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Topic: intarsia in the round ?  (Read 1737 times)
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Joined: 08-Jun-2004

My beautiful baby girl

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« on: December 17, 2004 09:35:42 AM »

hey everyone! This is not a SNB project, but I am attached to y'all so I hope you don't mind me asking my question here...
I am using SNB's intarsia instructions to make a Christmas stocking for my 6 mo old daughter that has elmo wearing a Christmas hat on it. I'm working it in the round so I have less finishing at the end (on dpns though so the heel and toe are easy to do) but I'm confused...

SNB says that when working with 1 block of color, there should be 3 strands, 1 for before the block of color, 1 for the block of color itself, and then 1 for after the block of color. How does this translate when working in the round? I have so far just been cutting my ends whenever I come to the color and starting fresh on the other side, however, if possible, I would like to have fewer ends to weave in when done. Any thoughts?

TIA, katie
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the giant pear

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« Reply #1 on: December 17, 2004 12:08:19 PM »

Here's  the best description of intarsia in the round that I've been able to find. It may sound a bit complicated at first, but once you get the swing of it it's actually quite easy. Just have to be sure your tension is tight when you change directions.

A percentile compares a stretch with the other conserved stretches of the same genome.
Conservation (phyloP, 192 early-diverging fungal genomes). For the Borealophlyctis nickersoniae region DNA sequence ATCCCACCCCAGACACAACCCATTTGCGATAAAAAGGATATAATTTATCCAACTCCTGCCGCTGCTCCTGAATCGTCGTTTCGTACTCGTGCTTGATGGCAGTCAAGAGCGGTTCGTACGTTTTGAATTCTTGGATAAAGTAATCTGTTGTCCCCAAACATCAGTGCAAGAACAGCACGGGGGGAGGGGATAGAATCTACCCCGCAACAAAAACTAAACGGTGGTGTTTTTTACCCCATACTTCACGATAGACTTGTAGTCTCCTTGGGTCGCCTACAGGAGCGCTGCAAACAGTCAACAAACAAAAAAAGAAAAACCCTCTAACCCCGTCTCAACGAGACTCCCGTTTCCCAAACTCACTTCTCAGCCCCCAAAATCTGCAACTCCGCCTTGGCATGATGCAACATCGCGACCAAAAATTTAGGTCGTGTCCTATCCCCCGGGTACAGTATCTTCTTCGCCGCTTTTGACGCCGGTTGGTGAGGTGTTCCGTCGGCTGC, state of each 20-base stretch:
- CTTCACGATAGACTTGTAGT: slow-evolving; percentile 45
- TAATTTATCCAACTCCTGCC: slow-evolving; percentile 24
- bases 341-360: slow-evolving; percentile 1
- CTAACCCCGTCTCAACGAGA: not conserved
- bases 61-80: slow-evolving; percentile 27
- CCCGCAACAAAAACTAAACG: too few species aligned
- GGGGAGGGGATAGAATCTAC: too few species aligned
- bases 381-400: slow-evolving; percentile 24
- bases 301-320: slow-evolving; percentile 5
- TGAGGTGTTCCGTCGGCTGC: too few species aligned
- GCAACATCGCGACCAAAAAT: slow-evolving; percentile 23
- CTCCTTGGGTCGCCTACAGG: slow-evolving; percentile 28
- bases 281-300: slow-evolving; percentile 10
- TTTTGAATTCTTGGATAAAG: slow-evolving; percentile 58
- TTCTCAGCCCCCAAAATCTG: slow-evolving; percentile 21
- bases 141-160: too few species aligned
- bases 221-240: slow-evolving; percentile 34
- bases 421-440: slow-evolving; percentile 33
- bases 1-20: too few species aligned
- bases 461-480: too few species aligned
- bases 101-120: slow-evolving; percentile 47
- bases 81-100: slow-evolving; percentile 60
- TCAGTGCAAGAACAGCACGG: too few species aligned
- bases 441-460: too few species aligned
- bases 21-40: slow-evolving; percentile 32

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The devil bunny

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« Reply #2 on: December 18, 2004 04:51:11 AM »

Another consideration:

Knit from beginning of round, knit your motif, then knit back around until you get to the motif again.  You won't be able to knit the motif because it's on the wrong side, correct?  Turn your work so you're looking at the inside (don't actually turn the stocking inside out, just flip it around), slip all your MC stitches back until you get to the wrong side of the motif, purl the motif sts, then purl your MC stitches all the way back around to your motif.  Turn your work, slip all your MC stitches until you get back to the motif, the knit the motif, then knit the MC stitches.

Priscilla Gibson Roberts explains this best in her book:  Simple socks, plain and fancy.  The nice thing about this method is there is no appearance of a seam whatsoever.  Any time I do intarsia on a sock, I do it this way and have always been happy with the results.
« Reply #3 on: December 25, 2004 04:53:44 PM »

before I learned there were better ways, my quick-and-easy technique for doing this was to knit with the MC, then switch to the CC, just like flat intarsia.  after each row, when the CC part was done, I would just break the yarn, then make another little patch when I got back around on the next round.  does that make sense?  it demands a bit of weaving, tucking, and tying on the inside to finish it off, but it does accomplish the result.

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